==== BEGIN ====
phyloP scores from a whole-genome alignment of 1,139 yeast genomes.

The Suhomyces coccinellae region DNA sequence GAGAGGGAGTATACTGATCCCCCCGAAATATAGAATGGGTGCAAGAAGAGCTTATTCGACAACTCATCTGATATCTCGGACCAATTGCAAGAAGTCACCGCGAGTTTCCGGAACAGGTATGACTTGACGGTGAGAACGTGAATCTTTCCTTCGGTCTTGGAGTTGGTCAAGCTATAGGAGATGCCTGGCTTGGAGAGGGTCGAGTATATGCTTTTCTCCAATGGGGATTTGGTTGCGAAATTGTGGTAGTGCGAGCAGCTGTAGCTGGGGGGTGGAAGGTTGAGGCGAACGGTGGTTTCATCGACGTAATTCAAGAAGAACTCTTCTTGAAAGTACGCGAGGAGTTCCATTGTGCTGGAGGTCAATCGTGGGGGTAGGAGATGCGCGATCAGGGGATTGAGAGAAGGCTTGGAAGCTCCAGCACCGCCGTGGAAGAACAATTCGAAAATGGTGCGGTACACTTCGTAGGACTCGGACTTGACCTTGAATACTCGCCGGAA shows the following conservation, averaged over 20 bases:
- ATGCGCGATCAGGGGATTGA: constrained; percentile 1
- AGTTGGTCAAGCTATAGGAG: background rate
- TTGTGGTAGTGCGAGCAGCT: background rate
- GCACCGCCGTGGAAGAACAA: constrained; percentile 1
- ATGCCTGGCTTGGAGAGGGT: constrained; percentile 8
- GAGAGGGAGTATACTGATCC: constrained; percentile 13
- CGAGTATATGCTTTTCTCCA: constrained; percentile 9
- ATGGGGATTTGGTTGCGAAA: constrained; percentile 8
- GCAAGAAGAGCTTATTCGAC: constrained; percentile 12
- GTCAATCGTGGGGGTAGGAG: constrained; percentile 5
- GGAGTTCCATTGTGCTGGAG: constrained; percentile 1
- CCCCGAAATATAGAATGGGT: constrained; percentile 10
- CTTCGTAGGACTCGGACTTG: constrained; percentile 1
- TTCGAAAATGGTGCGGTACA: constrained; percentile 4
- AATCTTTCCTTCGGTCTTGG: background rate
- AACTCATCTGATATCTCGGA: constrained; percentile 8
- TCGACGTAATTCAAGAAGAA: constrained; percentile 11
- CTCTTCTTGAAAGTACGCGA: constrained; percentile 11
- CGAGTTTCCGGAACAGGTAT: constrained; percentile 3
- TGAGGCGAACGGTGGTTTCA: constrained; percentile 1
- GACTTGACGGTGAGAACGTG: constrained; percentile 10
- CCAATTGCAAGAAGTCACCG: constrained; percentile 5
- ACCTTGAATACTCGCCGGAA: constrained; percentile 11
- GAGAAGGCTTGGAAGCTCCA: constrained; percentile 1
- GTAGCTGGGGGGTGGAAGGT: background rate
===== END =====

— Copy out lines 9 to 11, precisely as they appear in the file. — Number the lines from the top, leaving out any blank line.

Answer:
- CGAGTATATGCTTTTCTCCA: constrained; percentile 9
- ATGGGGATTTGGTTGCGAAA: constrained; percentile 8
- GCAAGAAGAGCTTATTCGAC: constrained; percentile 12